Thanks for the comment.

Kevin

I understand that a given species might be patentable over a genus. What I don't understand is when EVERY species is patentable over a genus.

Is the fed cir telling patentees to crank out the permutations and pop in a ridiculous markush? The reasoning articulated above leads one there.

Dear Grimace:

That was the objection in the Gleave case (for different reasons).

I think the link is the "surprising and unexpected" result that Bell's 1 nucleotide sequence (out of the 10^36 possible sequences) was "the" human sequence. So that a further listing of alternative sequences, without more, would not get the non-obvious determination.

Thanks for the comment.

Kevin: "This is because of the degeneracy of the genetic code: there are multiple codons for all but two of the 20 naturally-occurring amino acids, so the number of possible nucleotide sequences for any amino acid sequence is typically astronomical -- the number of possible nucleotide sequences that could encode the insulin-like growth factor in the Bell case was 1036 (for a protein encoded by 70 amino acids). Non-obviousness on these grounds is Federal Circuit precedent from the Bell case, and neither Kubin nor KSR International Co. v. Teleflex Inc. overrules it (unless 1036 can be considered a "small" number of predicable solutions)."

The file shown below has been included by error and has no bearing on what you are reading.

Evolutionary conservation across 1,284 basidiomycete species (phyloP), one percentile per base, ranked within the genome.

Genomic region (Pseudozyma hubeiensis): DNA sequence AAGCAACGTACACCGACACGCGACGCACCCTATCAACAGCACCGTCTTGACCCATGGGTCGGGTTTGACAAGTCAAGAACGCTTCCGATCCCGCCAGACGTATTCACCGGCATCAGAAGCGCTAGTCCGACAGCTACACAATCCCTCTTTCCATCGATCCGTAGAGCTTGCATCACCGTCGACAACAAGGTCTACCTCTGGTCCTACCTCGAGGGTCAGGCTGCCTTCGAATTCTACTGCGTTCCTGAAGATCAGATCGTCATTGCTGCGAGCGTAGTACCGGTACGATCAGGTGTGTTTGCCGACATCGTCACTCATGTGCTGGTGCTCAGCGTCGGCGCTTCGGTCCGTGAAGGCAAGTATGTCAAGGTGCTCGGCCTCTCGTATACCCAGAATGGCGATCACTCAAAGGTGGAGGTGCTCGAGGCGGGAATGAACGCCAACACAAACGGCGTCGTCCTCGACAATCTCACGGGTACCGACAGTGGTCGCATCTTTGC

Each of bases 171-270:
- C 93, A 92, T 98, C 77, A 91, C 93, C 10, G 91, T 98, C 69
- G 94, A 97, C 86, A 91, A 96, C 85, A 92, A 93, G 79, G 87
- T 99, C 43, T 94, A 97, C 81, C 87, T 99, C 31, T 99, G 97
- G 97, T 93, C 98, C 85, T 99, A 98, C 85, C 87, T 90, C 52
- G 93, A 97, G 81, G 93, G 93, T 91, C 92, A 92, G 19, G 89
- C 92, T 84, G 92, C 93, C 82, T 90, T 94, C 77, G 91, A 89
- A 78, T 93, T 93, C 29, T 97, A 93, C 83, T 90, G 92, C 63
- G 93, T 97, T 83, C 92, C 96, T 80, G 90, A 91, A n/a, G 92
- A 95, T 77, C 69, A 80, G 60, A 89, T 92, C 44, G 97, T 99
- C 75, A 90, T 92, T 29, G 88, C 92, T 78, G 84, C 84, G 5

Did Kubin's counsel raise this obvious issue during prosecution?

Dear Keep:

Kubin's counsel was limited because their claim was the exact opposite: not only was it broader than Deuel (which was limited to a nucleotide sequence encoding a specific amino acid sequence) but it also included nucleotide sequences that were only 80% identical to the disclosed sequence (so 20 aas out of every hundred could be "non-identical").